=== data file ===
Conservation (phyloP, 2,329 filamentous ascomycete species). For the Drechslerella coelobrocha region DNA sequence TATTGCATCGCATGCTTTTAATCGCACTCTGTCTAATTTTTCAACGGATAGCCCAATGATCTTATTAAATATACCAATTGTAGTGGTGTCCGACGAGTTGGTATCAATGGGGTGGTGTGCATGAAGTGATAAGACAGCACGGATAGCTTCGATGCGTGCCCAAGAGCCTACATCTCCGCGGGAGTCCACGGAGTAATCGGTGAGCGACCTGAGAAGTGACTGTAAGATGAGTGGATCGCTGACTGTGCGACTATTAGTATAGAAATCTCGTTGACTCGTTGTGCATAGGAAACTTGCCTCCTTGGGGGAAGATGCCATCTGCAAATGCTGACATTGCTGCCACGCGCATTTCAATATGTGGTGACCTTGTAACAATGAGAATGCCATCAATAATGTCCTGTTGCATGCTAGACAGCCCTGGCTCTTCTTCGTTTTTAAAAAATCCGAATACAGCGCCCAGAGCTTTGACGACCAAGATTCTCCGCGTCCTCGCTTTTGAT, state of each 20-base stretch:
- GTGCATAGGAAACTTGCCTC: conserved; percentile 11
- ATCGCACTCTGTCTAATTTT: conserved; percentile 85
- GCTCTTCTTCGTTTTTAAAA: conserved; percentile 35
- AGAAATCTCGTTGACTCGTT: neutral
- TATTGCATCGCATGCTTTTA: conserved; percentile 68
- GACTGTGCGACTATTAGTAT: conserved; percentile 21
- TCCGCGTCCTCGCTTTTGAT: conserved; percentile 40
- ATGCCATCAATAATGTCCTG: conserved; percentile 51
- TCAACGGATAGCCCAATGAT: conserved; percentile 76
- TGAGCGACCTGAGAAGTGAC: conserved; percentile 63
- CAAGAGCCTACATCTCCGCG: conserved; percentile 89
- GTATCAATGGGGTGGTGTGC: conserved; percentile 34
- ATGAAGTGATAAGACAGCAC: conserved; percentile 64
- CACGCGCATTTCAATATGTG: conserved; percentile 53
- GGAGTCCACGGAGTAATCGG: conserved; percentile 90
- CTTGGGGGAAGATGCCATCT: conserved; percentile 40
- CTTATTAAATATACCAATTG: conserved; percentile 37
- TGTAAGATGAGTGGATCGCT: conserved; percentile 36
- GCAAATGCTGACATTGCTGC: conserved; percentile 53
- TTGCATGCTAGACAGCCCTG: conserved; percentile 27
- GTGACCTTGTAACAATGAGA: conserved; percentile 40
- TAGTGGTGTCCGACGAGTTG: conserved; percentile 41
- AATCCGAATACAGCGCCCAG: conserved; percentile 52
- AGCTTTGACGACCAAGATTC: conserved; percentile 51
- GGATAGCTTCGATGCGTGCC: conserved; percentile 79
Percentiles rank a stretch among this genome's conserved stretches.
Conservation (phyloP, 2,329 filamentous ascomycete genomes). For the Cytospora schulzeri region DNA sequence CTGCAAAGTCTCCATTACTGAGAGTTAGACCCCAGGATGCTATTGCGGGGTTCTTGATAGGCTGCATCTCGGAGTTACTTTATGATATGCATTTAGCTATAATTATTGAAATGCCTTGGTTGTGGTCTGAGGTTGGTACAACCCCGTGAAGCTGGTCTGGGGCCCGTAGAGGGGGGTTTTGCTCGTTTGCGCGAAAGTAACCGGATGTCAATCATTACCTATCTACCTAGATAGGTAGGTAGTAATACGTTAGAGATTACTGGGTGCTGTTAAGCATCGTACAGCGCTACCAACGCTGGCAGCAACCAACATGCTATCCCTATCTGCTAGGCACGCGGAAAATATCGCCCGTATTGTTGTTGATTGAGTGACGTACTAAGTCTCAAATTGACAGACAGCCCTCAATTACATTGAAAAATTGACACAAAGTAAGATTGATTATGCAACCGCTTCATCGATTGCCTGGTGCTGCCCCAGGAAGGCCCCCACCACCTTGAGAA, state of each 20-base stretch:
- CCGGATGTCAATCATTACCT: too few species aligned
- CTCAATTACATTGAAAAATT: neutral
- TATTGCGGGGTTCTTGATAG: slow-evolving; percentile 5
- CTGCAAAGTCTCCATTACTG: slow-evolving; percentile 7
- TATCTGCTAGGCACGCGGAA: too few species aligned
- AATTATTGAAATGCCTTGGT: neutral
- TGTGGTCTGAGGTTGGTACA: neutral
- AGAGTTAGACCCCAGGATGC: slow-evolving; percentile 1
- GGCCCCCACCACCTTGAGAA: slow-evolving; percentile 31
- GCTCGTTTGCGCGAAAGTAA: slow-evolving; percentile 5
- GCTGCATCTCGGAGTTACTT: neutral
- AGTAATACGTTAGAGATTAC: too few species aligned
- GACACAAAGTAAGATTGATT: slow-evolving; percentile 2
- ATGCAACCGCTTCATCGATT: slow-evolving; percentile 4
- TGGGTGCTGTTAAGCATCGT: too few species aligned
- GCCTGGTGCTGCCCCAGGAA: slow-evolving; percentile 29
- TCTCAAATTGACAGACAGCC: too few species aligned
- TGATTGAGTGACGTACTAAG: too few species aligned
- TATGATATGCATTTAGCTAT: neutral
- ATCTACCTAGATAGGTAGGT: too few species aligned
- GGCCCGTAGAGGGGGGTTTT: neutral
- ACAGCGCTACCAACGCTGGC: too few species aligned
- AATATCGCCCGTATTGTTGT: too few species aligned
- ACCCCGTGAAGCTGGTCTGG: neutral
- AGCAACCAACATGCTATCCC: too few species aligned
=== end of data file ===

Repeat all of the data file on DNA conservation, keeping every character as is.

Conservation (phyloP, 2,329 filamentous ascomycete species). For the Drechslerella coelobrocha region DNA sequence TATTGCATCGCATGCTTTTAATCGCACTCTGTCTAATTTTTCAACGGATAGCCCAATGATCTTATTAAATATACCAATTGTAGTGGTGTCCGACGAGTTGGTATCAATGGGGTGGTGTGCATGAAGTGATAAGACAGCACGGATAGCTTCGATGCGTGCCCAAGAGCCTACATCTCCGCGGGAGTCCACGGAGTAATCGGTGAGCGACCTGAGAAGTGACTGTAAGATGAGTGGATCGCTGACTGTGCGACTATTAGTATAGAAATCTCGTTGACTCGTTGTGCATAGGAAACTTGCCTCCTTGGGGGAAGATGCCATCTGCAAATGCTGACATTGCTGCCACGCGCATTTCAATATGTGGTGACCTTGTAACAATGAGAATGCCATCAATAATGTCCTGTTGCATGCTAGACAGCCCTGGCTCTTCTTCGTTTTTAAAAAATCCGAATACAGCGCCCAGAGCTTTGACGACCAAGATTCTCCGCGTCCTCGCTTTTGAT, state of each 20-base stretch:
- GTGCATAGGAAACTTGCCTC: conserved; percentile 11
- ATCGCACTCTGTCTAATTTT: conserved; percentile 85
- GCTCTTCTTCGTTTTTAAAA: conserved; percentile 35
- AGAAATCTCGTTGACTCGTT: neutral
- TATTGCATCGCATGCTTTTA: conserved; percentile 68
- GACTGTGCGACTATTAGTAT: conserved; percentile 21
- TCCGCGTCCTCGCTTTTGAT: conserved; percentile 40
- ATGCCATCAATAATGTCCTG: conserved; percentile 51
- TCAACGGATAGCCCAATGAT: conserved; percentile 76
- TGAGCGACCTGAGAAGTGAC: conserved; percentile 63
- CAAGAGCCTACATCTCCGCG: conserved; percentile 89
- GTATCAATGGGGTGGTGTGC: conserved; percentile 34
- ATGAAGTGATAAGACAGCAC: conserved; percentile 64
- CACGCGCATTTCAATATGTG: conserved; percentile 53
- GGAGTCCACGGAGTAATCGG: conserved; percentile 90
- CTTGGGGGAAGATGCCATCT: conserved; percentile 40
- CTTATTAAATATACCAATTG: conserved; percentile 37
- TGTAAGATGAGTGGATCGCT: conserved; percentile 36
- GCAAATGCTGACATTGCTGC: conserved; percentile 53
- TTGCATGCTAGACAGCCCTG: conserved; percentile 27
- GTGACCTTGTAACAATGAGA: conserved; percentile 40
- TAGTGGTGTCCGACGAGTTG: conserved; percentile 41
- AATCCGAATACAGCGCCCAG: conserved; percentile 52
- AGCTTTGACGACCAAGATTC: conserved; percentile 51
- GGATAGCTTCGATGCGTGCC: conserved; percentile 79
Percentiles rank a stretch among this genome's conserved stretches.
Conservation (phyloP, 2,329 filamentous ascomycete genomes). For the Cytospora schulzeri region DNA sequence CTGCAAAGTCTCCATTACTGAGAGTTAGACCCCAGGATGCTATTGCGGGGTTCTTGATAGGCTGCATCTCGGAGTTACTTTATGATATGCATTTAGCTATAATTATTGAAATGCCTTGGTTGTGGTCTGAGGTTGGTACAACCCCGTGAAGCTGGTCTGGGGCCCGTAGAGGGGGGTTTTGCTCGTTTGCGCGAAAGTAACCGGATGTCAATCATTACCTATCTACCTAGATAGGTAGGTAGTAATACGTTAGAGATTACTGGGTGCTGTTAAGCATCGTACAGCGCTACCAACGCTGGCAGCAACCAACATGCTATCCCTATCTGCTAGGCACGCGGAAAATATCGCCCGTATTGTTGTTGATTGAGTGACGTACTAAGTCTCAAATTGACAGACAGCCCTCAATTACATTGAAAAATTGACACAAAGTAAGATTGATTATGCAACCGCTTCATCGATTGCCTGGTGCTGCCCCAGGAAGGCCCCCACCACCTTGAGAA, state of each 20-base stretch:
- CCGGATGTCAATCATTACCT: too few species aligned
- CTCAATTACATTGAAAAATT: neutral
- TATTGCGGGGTTCTTGATAG: slow-evolving; percentile 5
- CTGCAAAGTCTCCATTACTG: slow-evolving; percentile 7
- TATCTGCTAGGCACGCGGAA: too few species aligned
- AATTATTGAAATGCCTTGGT: neutral
- TGTGGTCTGAGGTTGGTACA: neutral
- AGAGTTAGACCCCAGGATGC: slow-evolving; percentile 1
- GGCCCCCACCACCTTGAGAA: slow-evolving; percentile 31
- GCTCGTTTGCGCGAAAGTAA: slow-evolving; percentile 5
- GCTGCATCTCGGAGTTACTT: neutral
- AGTAATACGTTAGAGATTAC: too few species aligned
- GACACAAAGTAAGATTGATT: slow-evolving; percentile 2
- ATGCAACCGCTTCATCGATT: slow-evolving; percentile 4
- TGGGTGCTGTTAAGCATCGT: too few species aligned
- GCCTGGTGCTGCCCCAGGAA: slow-evolving; percentile 29
- TCTCAAATTGACAGACAGCC: too few species aligned
- TGATTGAGTGACGTACTAAG: too few species aligned
- TATGATATGCATTTAGCTAT: neutral
- ATCTACCTAGATAGGTAGGT: too few species aligned
- GGCCCGTAGAGGGGGGTTTT: neutral
- ACAGCGCTACCAACGCTGGC: too few species aligned
- AATATCGCCCGTATTGTTGT: too few species aligned
- ACCCCGTGAAGCTGGTCTGG: neutral
- AGCAACCAACATGCTATCCC: too few species aligned